I narrate an average of a video a week, so I’m always looking for better workflow options—and version 6 came through with the Lyrics Track. This tip is about one workflow, but the concept is flexible enough that you may find something that works better for you.
The Recording Process
Recording narration is different from laying down a guitar part. First, I record a reference narration track that breaks the narration down into smaller pieces. Typically, they’re around 20 seconds. Then, the narration for each section becomes a separate phrase in the Lyric Track.
Because I never get narration right the first time (hey, at least I admit it!), I loop-record the narration five or six times. This is where the Lyrics Display is invaluable. Normally, Studio One is on the main monitor, and the second, smaller monitor is dedicated to working with plug-ins and such. But for narration, the Lyrics Display goes on the main monitor. I’m only recording, not editing or arranging, so placing Studio One on the smaller monitor isn’t an issue (figs. 1 and 2). The Lyrics Display’s maximum font size (60.00) allows seeing the text while being at least a couple meters away from the computer. By using a ribbon mic and pointing the mic’s null response at the computer, there’s virtually zero background noise.
Before V6, I opened a text file with narration in the main monitor. However, this required scrolling for longer narrations. Paging up and down with a wireless keyboard worked, but was distracting (and I had to edit out the noise it made). With V6, while recording, the Lyrics Display jumps automatically to the next section of text, and highlights it in blue. This is way more convenient.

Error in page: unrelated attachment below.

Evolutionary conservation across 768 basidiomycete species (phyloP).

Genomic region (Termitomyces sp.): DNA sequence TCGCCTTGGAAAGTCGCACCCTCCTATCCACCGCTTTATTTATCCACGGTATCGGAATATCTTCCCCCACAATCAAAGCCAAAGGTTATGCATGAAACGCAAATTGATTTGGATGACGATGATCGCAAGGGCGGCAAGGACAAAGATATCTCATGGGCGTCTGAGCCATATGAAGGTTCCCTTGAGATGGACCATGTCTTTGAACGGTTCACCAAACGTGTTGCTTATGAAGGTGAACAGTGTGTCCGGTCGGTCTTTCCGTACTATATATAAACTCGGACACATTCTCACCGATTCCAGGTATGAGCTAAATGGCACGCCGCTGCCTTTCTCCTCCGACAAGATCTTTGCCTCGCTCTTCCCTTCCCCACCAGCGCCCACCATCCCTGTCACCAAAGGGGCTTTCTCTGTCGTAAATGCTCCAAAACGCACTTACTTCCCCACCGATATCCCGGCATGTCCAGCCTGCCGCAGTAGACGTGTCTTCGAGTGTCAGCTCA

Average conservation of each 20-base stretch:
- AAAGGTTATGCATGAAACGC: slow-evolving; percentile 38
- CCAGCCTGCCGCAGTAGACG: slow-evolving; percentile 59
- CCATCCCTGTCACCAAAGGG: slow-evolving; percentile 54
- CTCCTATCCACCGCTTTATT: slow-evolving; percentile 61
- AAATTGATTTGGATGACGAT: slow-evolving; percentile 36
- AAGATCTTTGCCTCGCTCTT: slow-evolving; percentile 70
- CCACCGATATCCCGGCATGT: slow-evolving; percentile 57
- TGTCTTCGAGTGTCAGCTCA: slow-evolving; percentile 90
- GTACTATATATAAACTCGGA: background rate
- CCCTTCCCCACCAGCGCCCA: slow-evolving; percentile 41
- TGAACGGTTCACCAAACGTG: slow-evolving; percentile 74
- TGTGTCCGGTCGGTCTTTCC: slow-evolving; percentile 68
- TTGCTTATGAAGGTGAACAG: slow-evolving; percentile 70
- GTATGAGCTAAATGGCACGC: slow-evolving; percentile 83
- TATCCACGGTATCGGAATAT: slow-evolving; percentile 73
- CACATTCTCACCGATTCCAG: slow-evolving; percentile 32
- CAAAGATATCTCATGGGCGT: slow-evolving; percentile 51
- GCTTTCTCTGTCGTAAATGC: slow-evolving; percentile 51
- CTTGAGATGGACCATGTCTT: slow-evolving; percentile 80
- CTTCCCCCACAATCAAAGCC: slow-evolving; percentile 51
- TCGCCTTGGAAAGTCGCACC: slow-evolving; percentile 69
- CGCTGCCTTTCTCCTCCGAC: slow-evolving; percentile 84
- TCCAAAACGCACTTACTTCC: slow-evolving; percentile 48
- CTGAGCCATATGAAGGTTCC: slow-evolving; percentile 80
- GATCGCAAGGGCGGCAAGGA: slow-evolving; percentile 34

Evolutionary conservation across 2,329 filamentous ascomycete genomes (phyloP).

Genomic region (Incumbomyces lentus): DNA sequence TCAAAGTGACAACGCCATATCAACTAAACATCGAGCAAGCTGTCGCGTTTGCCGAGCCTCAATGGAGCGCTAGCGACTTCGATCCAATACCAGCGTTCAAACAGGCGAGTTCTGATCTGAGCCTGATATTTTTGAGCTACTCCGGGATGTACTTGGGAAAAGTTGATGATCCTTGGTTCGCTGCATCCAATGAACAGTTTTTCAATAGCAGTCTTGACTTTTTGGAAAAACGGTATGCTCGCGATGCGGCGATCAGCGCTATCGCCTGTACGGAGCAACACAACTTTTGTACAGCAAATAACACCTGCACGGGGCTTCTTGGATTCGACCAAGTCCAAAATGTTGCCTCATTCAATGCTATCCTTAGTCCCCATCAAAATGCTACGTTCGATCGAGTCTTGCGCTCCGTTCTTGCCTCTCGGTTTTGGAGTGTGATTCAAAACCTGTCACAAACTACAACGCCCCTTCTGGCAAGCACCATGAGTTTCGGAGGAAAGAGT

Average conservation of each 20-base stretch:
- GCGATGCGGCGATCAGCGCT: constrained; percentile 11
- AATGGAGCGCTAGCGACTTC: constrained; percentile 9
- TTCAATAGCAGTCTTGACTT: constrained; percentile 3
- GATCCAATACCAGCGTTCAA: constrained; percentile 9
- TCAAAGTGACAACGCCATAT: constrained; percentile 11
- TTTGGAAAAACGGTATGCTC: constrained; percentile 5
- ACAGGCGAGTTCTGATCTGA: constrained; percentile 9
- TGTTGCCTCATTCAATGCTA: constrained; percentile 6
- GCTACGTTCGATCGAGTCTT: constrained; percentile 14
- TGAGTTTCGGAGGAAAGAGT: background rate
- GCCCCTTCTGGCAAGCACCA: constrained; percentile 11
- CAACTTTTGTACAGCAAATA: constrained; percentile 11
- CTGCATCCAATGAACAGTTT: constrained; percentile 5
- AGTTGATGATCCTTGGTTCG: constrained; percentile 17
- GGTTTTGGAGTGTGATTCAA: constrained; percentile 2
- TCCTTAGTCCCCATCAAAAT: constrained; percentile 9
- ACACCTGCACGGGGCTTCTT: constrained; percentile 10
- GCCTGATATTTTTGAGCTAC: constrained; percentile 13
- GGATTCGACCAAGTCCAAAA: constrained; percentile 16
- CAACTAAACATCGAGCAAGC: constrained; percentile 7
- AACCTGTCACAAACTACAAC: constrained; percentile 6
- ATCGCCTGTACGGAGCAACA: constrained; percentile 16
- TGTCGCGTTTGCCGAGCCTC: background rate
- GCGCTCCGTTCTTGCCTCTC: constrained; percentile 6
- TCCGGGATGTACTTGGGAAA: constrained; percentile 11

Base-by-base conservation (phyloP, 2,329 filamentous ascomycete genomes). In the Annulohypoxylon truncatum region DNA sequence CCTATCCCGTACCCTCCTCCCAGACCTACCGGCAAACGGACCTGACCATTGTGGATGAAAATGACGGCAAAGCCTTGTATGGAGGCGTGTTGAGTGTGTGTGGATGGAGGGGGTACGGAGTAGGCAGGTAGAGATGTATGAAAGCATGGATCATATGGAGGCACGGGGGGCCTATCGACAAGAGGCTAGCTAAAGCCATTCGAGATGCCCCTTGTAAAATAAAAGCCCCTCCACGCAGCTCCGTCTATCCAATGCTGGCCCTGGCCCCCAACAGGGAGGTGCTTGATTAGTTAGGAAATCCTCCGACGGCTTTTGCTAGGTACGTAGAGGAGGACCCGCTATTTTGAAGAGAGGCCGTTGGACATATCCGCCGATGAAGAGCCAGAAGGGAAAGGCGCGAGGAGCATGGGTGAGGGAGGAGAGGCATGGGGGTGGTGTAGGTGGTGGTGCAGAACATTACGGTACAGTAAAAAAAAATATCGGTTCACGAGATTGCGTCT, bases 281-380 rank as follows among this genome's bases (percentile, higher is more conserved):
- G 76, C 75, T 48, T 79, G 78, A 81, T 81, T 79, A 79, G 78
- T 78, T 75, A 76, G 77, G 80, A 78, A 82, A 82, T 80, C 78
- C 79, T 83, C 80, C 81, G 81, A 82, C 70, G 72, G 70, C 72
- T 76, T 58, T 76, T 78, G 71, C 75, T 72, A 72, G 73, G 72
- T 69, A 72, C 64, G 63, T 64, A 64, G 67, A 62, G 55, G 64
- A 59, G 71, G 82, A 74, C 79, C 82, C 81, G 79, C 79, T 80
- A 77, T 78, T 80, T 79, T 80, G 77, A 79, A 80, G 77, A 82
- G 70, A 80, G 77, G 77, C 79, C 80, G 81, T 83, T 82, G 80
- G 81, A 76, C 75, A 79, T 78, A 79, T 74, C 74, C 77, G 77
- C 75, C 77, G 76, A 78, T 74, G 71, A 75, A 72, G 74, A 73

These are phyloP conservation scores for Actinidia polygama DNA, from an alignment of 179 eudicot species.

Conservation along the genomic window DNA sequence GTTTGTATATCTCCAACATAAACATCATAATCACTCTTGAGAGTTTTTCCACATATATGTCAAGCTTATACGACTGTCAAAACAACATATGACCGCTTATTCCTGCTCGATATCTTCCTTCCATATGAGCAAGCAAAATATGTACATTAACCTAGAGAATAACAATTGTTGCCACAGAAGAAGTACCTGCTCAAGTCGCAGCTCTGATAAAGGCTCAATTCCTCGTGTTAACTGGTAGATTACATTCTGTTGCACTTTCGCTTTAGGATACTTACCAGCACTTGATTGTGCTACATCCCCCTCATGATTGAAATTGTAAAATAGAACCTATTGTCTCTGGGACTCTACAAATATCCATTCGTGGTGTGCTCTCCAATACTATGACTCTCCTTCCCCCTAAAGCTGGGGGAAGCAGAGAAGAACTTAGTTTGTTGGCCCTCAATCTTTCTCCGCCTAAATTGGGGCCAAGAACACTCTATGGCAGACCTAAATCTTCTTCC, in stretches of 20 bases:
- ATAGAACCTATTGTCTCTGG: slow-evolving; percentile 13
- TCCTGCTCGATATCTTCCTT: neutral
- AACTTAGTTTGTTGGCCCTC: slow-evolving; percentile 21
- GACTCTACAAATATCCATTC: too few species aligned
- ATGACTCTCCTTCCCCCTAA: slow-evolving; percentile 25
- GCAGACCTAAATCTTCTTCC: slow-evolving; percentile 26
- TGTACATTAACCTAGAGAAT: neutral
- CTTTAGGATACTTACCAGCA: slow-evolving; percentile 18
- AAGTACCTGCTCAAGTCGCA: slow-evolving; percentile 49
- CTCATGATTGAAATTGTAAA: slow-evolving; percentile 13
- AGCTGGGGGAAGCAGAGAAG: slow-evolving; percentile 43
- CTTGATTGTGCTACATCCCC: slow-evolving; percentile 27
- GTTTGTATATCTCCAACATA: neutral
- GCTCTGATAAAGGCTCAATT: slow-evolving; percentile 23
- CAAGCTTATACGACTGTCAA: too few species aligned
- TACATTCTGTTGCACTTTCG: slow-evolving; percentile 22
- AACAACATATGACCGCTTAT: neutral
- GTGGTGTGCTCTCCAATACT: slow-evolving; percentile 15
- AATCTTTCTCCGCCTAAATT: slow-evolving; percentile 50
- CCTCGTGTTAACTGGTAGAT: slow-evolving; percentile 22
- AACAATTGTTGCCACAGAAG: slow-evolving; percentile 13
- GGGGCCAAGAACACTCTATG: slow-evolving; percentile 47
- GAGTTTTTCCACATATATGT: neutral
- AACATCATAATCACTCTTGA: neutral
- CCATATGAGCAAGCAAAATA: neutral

The standard comping tools are less useful because narration isn’t cut to a beat. Due to the slight variations, I unpack the layers to Tracks, and use the Listen Tool to decide which version has the best narration for any given section. The preferred sections are cut, and moved to a composite track. Keyboard shortcuts are essential here to choose among select, cut, and listen.
Some Events may have issues where the narration is good, but there’s a potential deal-breaker problem (e.g., a prominent mouth click). The Inspector comes into play here. V6’s Customize option pares the interface down to what’s needed needed to work with narration. Sometimes an Event processing plug-in will solve the problem, but if not, I add a marker to indicate where more editing is needed. That may mean substituting a section from a different take, or coming back to it later and recording replacement narration.
After selecting individual Events and bouncing them to single file, next is overall processing. The Pro EQ’s linear-phase low-cut filter reduces some of the ribbon mic’s boomy qualities, and a bit of high-end boost adds intelligibility. iZotope RX takes care of mouth de-clicking. Then, the Limiter and Gain Envelope even out any unwanted level variations, while V6’s new De-Esser reduces any overbearing sibilance. This group of processors cleans up the narration well.
Once the narration is exactly as desired, then it’s time to render, lay it on the timeline with the visuals…and send the invoice 😊